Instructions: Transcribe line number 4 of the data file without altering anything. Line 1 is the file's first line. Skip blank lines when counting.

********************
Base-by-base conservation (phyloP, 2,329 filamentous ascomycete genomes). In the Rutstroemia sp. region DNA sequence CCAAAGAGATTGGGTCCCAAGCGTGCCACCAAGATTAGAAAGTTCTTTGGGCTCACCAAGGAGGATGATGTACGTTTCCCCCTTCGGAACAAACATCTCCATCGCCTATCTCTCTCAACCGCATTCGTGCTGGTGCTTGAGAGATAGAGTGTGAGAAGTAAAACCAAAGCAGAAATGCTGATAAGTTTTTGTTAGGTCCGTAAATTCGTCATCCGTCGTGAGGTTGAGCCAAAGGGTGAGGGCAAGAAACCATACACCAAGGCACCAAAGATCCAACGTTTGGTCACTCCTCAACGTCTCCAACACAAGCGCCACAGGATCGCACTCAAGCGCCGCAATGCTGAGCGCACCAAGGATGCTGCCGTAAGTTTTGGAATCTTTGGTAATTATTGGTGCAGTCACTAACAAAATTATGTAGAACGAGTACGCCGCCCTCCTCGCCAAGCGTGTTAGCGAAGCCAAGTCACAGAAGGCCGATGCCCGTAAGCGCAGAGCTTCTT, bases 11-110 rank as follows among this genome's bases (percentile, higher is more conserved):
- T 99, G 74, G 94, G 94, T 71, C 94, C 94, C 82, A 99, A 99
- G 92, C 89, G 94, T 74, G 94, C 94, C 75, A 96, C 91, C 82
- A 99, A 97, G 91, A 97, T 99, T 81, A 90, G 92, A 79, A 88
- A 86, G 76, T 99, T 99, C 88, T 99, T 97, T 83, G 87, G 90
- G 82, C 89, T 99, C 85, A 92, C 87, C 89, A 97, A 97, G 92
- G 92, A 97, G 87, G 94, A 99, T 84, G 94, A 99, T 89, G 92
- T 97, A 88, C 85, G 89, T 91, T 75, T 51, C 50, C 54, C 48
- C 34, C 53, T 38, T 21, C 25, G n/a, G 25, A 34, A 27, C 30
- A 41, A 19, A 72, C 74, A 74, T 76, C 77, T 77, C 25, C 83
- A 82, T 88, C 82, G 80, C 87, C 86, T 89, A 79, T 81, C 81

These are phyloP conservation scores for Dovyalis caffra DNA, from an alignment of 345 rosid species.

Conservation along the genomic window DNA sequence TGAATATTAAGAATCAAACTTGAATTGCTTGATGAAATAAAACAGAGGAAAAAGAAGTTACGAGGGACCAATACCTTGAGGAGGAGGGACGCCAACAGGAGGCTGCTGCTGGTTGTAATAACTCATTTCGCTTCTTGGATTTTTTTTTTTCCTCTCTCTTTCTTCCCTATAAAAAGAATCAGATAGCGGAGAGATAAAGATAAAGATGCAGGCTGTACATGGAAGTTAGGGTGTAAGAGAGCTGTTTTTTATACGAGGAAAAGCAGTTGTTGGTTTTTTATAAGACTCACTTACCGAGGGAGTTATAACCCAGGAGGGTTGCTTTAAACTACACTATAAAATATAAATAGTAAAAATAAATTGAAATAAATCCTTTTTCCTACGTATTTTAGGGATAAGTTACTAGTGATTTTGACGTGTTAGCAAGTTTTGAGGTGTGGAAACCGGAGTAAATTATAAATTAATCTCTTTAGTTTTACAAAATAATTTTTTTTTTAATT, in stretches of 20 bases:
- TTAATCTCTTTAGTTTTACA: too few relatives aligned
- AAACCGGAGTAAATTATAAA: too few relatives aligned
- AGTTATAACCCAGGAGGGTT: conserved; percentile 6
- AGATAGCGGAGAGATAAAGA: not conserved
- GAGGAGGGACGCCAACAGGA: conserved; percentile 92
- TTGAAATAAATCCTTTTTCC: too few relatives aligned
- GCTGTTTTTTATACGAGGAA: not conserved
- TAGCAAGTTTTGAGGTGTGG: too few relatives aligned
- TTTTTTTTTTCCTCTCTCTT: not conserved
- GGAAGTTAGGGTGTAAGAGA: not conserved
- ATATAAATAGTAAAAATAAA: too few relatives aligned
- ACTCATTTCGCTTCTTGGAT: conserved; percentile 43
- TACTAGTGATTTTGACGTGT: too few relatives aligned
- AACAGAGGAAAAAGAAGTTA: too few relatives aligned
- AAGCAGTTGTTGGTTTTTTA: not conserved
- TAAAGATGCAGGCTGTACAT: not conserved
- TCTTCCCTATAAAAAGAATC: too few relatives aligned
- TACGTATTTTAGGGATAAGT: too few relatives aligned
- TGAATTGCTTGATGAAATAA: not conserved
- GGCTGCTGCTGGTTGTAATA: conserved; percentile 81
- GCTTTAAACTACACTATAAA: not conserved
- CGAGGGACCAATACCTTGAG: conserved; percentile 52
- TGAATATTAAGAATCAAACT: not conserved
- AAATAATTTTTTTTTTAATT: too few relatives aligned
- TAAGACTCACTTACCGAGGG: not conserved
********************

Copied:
- A 99, A 97, G 91, A 97, T 99, T 81, A 90, G 92, A 79, A 88